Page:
Why Gardening Can Keep You FitHighlights from The Pat Kenny Show
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- 3 Mar 2021
Paraic Horkan answers listeners gardening queries and also tell us why your garden can keep you fit.
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The part Kenny show on news talk with Marter private network during current restrictions. Don't ignore your health concerns. Our expert team is ready to help. Porter Cauchon, a member of the Hawk and Garden Centre Family Porter, good morning and welcome. Good morning to you. Now, you have been busy and you are going to demonstrate to us how much exercise you can get simply by doing your garden.
Absolutely. I had a rare day off on Monday and took good advantage of the good weather. And believe it or not, over the day's gardening, I built up 38 and a half thousand steps on my garment. So I did simple things like lawn care. This is the time of year when people should be trimming the lawn. So my lawn mower to second trim of the year, it also got some of the zero for the most control. And I said the lawn as well.
So the lawn is actually two days later, but it's actually looking great. And believe it or not, I burned 12000 steps simply doing that task. I also did some vegetable planting, so some salad, some onion sets, garlic were planted in raised beds and borders and some plastic containers. And again, that burnt 8000 steps pass.
And we control I'm a big believer in using the garden whole, particularly the wolf garden hose. I find that very effective. It's a German made hole that, as you glided across the surface of the soil, will just lift those weeds. And if people tackle the weeds at this time of year in early March, they don't become a problem later on in the summer. So a great way to get exercise is to go out and weed the boarders at this time of year.
And an easy way to do that is simply with a garden whole. And the last job I did part was my hostas. So I have quite a wide range of hostas. They haven't come into Bud just yet. So if you want to divide plants and propagate them, this is a really good time, particularly herbaceous border plants like hostas, asters, sunny, all those plants to produce lots of underground stems can be divided and simply moved around your garden at this time of year.
And of course, it's a great time for planting summer flowering bulbs. So things like gladioli, the lovely, a blue agapanthus, I planted some NERA bulbs as well. I got those into the garden soil as well. So 38000 steps pass within the day. Fantastic.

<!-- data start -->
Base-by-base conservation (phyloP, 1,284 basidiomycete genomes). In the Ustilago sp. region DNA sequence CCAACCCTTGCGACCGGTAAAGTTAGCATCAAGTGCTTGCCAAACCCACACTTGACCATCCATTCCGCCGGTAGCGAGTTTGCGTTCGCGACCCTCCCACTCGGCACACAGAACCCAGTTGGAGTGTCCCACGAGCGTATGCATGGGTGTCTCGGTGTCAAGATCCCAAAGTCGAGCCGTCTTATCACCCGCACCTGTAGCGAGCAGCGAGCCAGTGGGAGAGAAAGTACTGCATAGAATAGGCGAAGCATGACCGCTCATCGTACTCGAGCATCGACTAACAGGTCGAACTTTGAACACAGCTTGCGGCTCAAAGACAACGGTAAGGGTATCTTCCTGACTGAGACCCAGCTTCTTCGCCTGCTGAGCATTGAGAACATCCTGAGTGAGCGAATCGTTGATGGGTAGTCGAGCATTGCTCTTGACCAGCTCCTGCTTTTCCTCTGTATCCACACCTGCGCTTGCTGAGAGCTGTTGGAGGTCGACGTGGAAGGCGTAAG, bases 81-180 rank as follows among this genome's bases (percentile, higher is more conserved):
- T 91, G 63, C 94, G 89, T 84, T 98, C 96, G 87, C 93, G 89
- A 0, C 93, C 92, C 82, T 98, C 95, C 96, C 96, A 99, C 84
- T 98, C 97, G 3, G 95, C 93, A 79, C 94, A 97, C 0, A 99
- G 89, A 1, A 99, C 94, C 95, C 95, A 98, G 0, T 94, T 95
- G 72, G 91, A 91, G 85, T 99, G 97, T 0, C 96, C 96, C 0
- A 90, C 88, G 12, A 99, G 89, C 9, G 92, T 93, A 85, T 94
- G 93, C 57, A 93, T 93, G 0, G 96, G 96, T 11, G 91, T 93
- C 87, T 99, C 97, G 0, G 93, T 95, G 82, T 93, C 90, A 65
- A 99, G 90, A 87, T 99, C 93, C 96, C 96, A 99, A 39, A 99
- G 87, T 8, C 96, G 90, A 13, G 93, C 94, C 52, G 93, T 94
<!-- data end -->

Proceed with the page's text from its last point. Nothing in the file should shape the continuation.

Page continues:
And I see your exhaust of every muscle aching. Anyway, let's get on to the questions. Add this one here. I have recurring mildew on Flock's in my garden every year.
Is there any remedy at all or should I simply take them out while flocks are the one of those lovely old herbaceous border plants? But the old variety certainly suffer from powdery mildew. No, you can use fungus sprays, but to be honest, Pat, my advice would be to replace them with some of the modern varieties. And there's some really good varieties that were bred in the Netherlands that are actually resistant to powdery mildew. So varieties like Korrell Cream is a lovely cerise pink variety.
I have it in my own garden. It's a really good variety. Grape lollipop is another one that's really easy to grow or a really deep pink one is called bubblegum pink. So look for those blight resistant or powdery mildew resistant varieties of flock's. They're easy to grow. They flower the whole summer and they flower every year. So they're brilliant. And they're one of the plants that I divided over the over the on Monday.
Can you see, Peracha, whether the hedge cotting ban includes garden hedges or just hedgerows along the roadside and between fields?
Yeah, well, the barn is really relates to farming and hedgerows. And in the countryside, garden hedges are excluded for that. But Parch people should be very careful coming into March. Ideally, you want to check the hedges before you start trimming them. Check out the birds, using them to build their nests. And if they need them well enough lawn, you can prune them later on in the autumn period so the ban doesn't apply to garden hedges.
But at the same time, we asked people to be respectful. And today's Wildlife Day. So of all days, look after the garden songbirds.
I have a tree that has leaves that have black spots on them. They're falling off the tree as well. This tree is in the shade. I've removed as many marked leaves as I can. I've used a fungal spray. This happened last year, but it's worse this year. What's going on?